Side note: I’ve reached out to Vagrant Records to see if there are any plans to release vinyl versions of Rocket’s R.I.P. and All Systems Go! III. We’ll see how it plays out.
So, it appears that Vagrant Records is doing a 20th anniversary vinyl rerelease series, and its two Rocket from the Crypt records are showcased. Both 2001’s Group Sounds (one of their best), and 2002’s Live from Camp X-Ray (not a live album, and neither 20 years old) are featured. The record to the left isn’t part of that series (I only just ordered the lot this morning), but instead was sold at both the band’s 2013 European reunion tour, and on 2013’s North American Record Store Day. Here is the Vagrant link if you fancy a look.
Machine Head, or Caput Machina in Latin, was recorded, wait, let me go get the record… “was written and recorded in Montreux, Switzerland, between 6th and 21st December 1971.” Though Smoke on the Water (side 2, track 1) is ranked 434 of 500 on Rolling Stone magazine’s coveted The 500 Greatest Songs of All Time, it would never chart higher than 2 (Canadian RPM Top Singles), and wouldn’t even chart in its native land (UK Singles (Official Charts Company) until 1977 (thank you Smoke on the Water wiki page). It just goes to show you, that charts are shit, and one must only follow one’s instincts.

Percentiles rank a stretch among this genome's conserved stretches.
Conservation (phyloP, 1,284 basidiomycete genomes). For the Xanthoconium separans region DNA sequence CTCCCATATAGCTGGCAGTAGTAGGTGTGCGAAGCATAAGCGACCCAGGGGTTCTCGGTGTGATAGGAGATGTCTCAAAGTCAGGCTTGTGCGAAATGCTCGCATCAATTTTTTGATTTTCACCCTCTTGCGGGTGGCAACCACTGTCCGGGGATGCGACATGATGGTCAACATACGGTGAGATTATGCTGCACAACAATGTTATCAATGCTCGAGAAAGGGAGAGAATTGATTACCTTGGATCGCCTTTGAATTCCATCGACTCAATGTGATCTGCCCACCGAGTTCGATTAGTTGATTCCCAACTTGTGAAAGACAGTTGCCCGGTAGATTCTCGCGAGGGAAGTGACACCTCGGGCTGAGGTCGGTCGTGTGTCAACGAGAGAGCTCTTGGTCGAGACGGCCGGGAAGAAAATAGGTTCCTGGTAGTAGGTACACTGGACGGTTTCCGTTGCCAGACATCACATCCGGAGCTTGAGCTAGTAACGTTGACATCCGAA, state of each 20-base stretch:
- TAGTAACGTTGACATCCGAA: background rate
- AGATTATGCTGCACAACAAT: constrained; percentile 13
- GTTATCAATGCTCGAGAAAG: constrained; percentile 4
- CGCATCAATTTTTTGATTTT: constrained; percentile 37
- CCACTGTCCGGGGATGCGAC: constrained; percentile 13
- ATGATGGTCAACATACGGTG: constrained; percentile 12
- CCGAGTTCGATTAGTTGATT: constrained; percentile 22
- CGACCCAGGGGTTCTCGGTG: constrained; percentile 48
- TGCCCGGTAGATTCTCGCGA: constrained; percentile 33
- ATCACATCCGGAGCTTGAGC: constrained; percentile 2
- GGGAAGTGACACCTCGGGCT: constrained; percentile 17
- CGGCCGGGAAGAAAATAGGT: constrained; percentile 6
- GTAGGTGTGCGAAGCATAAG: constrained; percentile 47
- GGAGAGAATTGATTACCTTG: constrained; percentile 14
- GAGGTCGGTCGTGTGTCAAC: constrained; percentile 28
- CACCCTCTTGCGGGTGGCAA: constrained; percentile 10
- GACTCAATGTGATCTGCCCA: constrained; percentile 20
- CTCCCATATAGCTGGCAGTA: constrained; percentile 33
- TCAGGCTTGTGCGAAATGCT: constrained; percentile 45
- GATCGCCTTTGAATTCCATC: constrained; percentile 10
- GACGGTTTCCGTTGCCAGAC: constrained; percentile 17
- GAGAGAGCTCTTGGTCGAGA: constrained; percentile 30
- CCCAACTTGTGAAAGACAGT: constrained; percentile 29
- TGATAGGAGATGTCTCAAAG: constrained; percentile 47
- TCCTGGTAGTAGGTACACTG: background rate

Double your desire for Exotica with these (slightly) varying album covers from Denny Martin’s 1957 classic, Exotica (you remember… the album that spawned the genre, and subcategory to Space of Pop?! No?! Well, get with it, man!). Spectra Sonic Sound is not just a Nation of Ulysses track (as it turns out), and was apparently “the ultimate in High Fidelity” in the mid-to-late 1950s, or at least had legal rights to such a claim. With the same catalog number, I couldn’t tell you which version (left or right) came first, though I will say I find it hard to believe that one would consciously move away from the multi-color Spectra-Sonic-Sound logo on the bottom of the right version. Essential. Listening. Material.
1991’s Ribbed by (then) Los Angeles clowns NOFX received the red vinyl reissue treatment back in 2010. Crazy to think that was 7 years ago, already. Every few years Epitaph Records reissues small color variant batches of its classic albums, so it was only a matter of time before we saw another Ribbed variant. Also released in 2010 is a blue vinyl version, and the crème de la crème dropped in 2014 (clear vinyl). Still on the lookout for that one.